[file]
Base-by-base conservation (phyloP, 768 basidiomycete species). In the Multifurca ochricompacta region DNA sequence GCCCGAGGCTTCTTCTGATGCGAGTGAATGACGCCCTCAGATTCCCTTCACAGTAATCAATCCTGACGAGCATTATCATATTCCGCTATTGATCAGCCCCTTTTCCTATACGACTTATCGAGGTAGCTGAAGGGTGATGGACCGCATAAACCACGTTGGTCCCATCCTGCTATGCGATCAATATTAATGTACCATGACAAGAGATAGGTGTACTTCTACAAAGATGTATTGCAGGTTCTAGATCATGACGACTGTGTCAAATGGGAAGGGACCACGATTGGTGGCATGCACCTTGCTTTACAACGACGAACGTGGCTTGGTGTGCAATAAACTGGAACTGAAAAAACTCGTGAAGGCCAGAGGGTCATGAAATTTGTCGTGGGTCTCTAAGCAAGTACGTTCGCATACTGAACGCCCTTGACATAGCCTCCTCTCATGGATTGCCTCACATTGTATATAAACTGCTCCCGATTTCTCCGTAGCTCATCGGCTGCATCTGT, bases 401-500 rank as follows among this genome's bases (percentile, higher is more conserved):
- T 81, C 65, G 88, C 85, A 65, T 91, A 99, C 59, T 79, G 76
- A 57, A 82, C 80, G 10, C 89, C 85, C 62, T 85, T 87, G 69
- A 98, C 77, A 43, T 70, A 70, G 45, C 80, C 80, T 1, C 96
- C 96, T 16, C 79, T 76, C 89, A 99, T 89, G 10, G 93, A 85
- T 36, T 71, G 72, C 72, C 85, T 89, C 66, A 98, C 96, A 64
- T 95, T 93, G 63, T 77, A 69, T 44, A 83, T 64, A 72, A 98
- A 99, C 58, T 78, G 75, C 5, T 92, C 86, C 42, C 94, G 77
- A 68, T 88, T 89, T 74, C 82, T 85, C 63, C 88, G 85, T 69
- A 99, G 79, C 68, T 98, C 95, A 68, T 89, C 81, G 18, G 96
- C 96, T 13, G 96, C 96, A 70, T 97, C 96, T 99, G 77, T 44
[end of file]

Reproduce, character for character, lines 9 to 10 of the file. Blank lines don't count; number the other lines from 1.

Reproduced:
- A 68, T 88, T 89, T 74, C 82, T 85, C 63, C 88, G 85, T 69
- A 99, G 79, C 68, T 98, C 95, A 68, T 89, C 81, G 18, G 96